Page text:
nature of the right.
(4) A legal transaction, the purpose of which is to establish a servitude, next to having to meet
general conditions for its validity, has to be in written form if the servient property is a piece of
real property.
(5) If a piece of real property is owned by several co-owners or joint owners, only all of them may
agree to burden the real property with a servitude.
Method of Establishing Servitudes on Real Properties
Article 220
(1) A servitude on a piece of real property is established by entry of the right in the land register
as a burden on the servient tenement, unless provided by law that the servitude is to be established
differently.
(2) If not all conditions for registration laid down by land registry law are met, and an application
to register a servitude has been filed, the right shall be established in the form of a conditional
registration under the condition of subsequent justification of the entry, provided that the
conditions under which land registry law permits conditional registrations are met.
(3) Servitudes on real properties that are not registered in the land register are established by
depositing with the court a legalised document suitable for registration of the right in the land
register, stating that the owner of real property permits the servitude to be registered; the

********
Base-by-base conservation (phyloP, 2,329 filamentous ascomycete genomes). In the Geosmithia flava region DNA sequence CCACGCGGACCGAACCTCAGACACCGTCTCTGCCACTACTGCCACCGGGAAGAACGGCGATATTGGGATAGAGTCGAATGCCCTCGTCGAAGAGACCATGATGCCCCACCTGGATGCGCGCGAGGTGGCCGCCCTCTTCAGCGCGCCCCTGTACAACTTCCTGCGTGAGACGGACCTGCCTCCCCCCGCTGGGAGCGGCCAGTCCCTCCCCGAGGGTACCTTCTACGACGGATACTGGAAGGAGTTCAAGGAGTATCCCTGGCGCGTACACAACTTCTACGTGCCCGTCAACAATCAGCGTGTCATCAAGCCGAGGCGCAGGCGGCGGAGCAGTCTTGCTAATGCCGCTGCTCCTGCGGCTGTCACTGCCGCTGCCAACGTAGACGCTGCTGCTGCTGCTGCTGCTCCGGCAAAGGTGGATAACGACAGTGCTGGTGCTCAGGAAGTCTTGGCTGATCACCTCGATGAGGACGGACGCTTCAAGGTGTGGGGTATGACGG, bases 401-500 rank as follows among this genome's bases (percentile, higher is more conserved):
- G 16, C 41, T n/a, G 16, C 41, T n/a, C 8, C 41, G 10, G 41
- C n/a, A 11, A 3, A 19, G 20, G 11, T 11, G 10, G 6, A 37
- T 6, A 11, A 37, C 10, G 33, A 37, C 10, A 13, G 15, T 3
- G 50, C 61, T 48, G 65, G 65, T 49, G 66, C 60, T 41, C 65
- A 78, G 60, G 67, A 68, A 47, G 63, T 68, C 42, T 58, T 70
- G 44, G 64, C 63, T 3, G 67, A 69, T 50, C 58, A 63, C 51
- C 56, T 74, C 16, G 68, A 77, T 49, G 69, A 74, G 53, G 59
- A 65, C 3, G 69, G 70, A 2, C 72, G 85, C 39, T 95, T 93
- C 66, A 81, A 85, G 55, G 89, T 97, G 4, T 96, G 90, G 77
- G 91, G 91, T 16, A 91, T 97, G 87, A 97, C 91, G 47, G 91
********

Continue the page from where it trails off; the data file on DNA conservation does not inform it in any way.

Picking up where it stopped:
deposition is regarded as a registration or conditional registration, and the rules on acquisition by
entry in the land register apply accordingly.
(4) The provisions of this Act on establishing servitudes on real properties by entry in the land
register apply accordingly to any changes and termination of servitudes based on legal
transactions.
Protecting the Confidence
Article 221
The provisions of Articles 122 through 125 of this Act apply accordingly to the protection of
confidence in the land register regarding servitudes, unless they are contrary to the legal nature of
the rights.
Method of Establishing Servitudes on Chattels
Article 222
(1) A personal servitude on a chattel is established by surrendering the thing in question to the
acquirer into non-independent possession, based on a duly declared will of the owner to the effect
that the right of servitude should be derived for the acquirer, unless provided otherwise by law.
(2) If the owner concludes several legal transactions in order to establish a personal servitude on